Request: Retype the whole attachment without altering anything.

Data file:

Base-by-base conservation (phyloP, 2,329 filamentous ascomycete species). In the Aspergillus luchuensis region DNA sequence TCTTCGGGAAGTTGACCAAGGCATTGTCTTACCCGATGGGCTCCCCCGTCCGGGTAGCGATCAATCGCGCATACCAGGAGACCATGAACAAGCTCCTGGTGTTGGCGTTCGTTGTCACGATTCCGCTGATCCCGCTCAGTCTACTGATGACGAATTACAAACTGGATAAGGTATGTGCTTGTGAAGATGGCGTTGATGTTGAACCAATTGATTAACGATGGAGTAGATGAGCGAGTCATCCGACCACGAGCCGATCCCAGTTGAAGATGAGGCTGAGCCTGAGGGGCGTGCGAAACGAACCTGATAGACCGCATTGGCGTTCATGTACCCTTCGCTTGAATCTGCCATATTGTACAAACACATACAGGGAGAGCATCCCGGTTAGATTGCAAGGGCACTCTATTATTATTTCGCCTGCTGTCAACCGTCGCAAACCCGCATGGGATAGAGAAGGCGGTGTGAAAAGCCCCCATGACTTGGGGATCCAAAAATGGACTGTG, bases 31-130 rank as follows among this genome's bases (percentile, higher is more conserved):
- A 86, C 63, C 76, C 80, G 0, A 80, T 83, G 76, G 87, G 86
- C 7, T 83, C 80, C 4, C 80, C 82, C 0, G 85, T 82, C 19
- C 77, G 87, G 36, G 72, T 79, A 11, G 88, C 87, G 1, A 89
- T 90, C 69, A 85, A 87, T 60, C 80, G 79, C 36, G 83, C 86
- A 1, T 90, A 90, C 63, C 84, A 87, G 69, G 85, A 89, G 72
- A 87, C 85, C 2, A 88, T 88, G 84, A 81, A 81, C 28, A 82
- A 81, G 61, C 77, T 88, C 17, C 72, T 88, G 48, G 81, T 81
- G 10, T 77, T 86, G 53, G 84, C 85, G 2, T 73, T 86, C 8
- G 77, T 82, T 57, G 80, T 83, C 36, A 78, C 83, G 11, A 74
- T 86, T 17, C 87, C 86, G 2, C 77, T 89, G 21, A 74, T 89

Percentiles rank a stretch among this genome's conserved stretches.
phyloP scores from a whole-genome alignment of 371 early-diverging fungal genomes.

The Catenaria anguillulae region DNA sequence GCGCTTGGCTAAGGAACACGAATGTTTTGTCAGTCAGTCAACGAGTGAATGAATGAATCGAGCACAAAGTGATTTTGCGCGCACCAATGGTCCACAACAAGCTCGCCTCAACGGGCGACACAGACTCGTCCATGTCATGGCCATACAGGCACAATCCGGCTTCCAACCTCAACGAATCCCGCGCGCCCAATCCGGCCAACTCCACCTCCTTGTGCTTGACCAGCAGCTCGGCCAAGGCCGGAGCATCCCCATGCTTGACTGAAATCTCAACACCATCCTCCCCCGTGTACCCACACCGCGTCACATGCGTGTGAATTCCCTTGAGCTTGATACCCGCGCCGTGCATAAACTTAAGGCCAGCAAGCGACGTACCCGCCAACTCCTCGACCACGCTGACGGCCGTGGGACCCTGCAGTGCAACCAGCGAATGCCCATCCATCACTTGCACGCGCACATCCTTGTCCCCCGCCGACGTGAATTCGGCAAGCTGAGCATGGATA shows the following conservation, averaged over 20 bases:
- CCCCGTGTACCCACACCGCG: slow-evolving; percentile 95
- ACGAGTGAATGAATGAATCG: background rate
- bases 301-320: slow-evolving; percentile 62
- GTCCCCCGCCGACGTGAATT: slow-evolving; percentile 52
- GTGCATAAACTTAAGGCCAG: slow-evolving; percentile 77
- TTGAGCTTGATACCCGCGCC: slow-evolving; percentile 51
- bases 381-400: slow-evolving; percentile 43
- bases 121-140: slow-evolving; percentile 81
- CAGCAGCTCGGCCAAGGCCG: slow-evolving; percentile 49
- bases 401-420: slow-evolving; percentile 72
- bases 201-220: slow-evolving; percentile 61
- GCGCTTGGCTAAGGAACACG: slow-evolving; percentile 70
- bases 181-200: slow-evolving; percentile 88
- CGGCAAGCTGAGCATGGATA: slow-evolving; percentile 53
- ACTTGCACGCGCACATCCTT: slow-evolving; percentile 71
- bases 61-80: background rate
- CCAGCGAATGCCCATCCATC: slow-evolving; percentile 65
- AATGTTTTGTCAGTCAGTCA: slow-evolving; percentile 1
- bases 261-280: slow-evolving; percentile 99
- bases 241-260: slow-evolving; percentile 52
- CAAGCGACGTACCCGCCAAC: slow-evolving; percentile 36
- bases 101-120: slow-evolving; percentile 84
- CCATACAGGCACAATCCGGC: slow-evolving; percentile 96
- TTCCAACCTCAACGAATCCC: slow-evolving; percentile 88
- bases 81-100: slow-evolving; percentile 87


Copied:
Base-by-base conservation (phyloP, 2,329 filamentous ascomycete species). In the Aspergillus luchuensis region DNA sequence TCTTCGGGAAGTTGACCAAGGCATTGTCTTACCCGATGGGCTCCCCCGTCCGGGTAGCGATCAATCGCGCATACCAGGAGACCATGAACAAGCTCCTGGTGTTGGCGTTCGTTGTCACGATTCCGCTGATCCCGCTCAGTCTACTGATGACGAATTACAAACTGGATAAGGTATGTGCTTGTGAAGATGGCGTTGATGTTGAACCAATTGATTAACGATGGAGTAGATGAGCGAGTCATCCGACCACGAGCCGATCCCAGTTGAAGATGAGGCTGAGCCTGAGGGGCGTGCGAAACGAACCTGATAGACCGCATTGGCGTTCATGTACCCTTCGCTTGAATCTGCCATATTGTACAAACACATACAGGGAGAGCATCCCGGTTAGATTGCAAGGGCACTCTATTATTATTTCGCCTGCTGTCAACCGTCGCAAACCCGCATGGGATAGAGAAGGCGGTGTGAAAAGCCCCCATGACTTGGGGATCCAAAAATGGACTGTG, bases 31-130 rank as follows among this genome's bases (percentile, higher is more conserved):
- A 86, C 63, C 76, C 80, G 0, A 80, T 83, G 76, G 87, G 86
- C 7, T 83, C 80, C 4, C 80, C 82, C 0, G 85, T 82, C 19
- C 77, G 87, G 36, G 72, T 79, A 11, G 88, C 87, G 1, A 89
- T 90, C 69, A 85, A 87, T 60, C 80, G 79, C 36, G 83, C 86
- A 1, T 90, A 90, C 63, C 84, A 87, G 69, G 85, A 89, G 72
- A 87, C 85, C 2, A 88, T 88, G 84, A 81, A 81, C 28, A 82
- A 81, G 61, C 77, T 88, C 17, C 72, T 88, G 48, G 81, T 81
- G 10, T 77, T 86, G 53, G 84, C 85, G 2, T 73, T 86, C 8
- G 77, T 82, T 57, G 80, T 83, C 36, A 78, C 83, G 11, A 74
- T 86, T 17, C 87, C 86, G 2, C 77, T 89, G 21, A 74, T 89

Percentiles rank a stretch among this genome's conserved stretches.
phyloP scores from a whole-genome alignment of 371 early-diverging fungal genomes.

The Catenaria anguillulae region DNA sequence GCGCTTGGCTAAGGAACACGAATGTTTTGTCAGTCAGTCAACGAGTGAATGAATGAATCGAGCACAAAGTGATTTTGCGCGCACCAATGGTCCACAACAAGCTCGCCTCAACGGGCGACACAGACTCGTCCATGTCATGGCCATACAGGCACAATCCGGCTTCCAACCTCAACGAATCCCGCGCGCCCAATCCGGCCAACTCCACCTCCTTGTGCTTGACCAGCAGCTCGGCCAAGGCCGGAGCATCCCCATGCTTGACTGAAATCTCAACACCATCCTCCCCCGTGTACCCACACCGCGTCACATGCGTGTGAATTCCCTTGAGCTTGATACCCGCGCCGTGCATAAACTTAAGGCCAGCAAGCGACGTACCCGCCAACTCCTCGACCACGCTGACGGCCGTGGGACCCTGCAGTGCAACCAGCGAATGCCCATCCATCACTTGCACGCGCACATCCTTGTCCCCCGCCGACGTGAATTCGGCAAGCTGAGCATGGATA shows the following conservation, averaged over 20 bases:
- CCCCGTGTACCCACACCGCG: slow-evolving; percentile 95
- ACGAGTGAATGAATGAATCG: background rate
- bases 301-320: slow-evolving; percentile 62
- GTCCCCCGCCGACGTGAATT: slow-evolving; percentile 52
- GTGCATAAACTTAAGGCCAG: slow-evolving; percentile 77
- TTGAGCTTGATACCCGCGCC: slow-evolving; percentile 51
- bases 381-400: slow-evolving; percentile 43
- bases 121-140: slow-evolving; percentile 81
- CAGCAGCTCGGCCAAGGCCG: slow-evolving; percentile 49
- bases 401-420: slow-evolving; percentile 72
- bases 201-220: slow-evolving; percentile 61
- GCGCTTGGCTAAGGAACACG: slow-evolving; percentile 70
- bases 181-200: slow-evolving; percentile 88
- CGGCAAGCTGAGCATGGATA: slow-evolving; percentile 53
- ACTTGCACGCGCACATCCTT: slow-evolving; percentile 71
- bases 61-80: background rate
- CCAGCGAATGCCCATCCATC: slow-evolving; percentile 65
- AATGTTTTGTCAGTCAGTCA: slow-evolving; percentile 1
- bases 261-280: slow-evolving; percentile 99
- bases 241-260: slow-evolving; percentile 52
- CAAGCGACGTACCCGCCAAC: slow-evolving; percentile 36
- bases 101-120: slow-evolving; percentile 84
- CCATACAGGCACAATCCGGC: slow-evolving; percentile 96
- TTCCAACCTCAACGAATCCC: slow-evolving; percentile 88
- bases 81-100: slow-evolving; percentile 87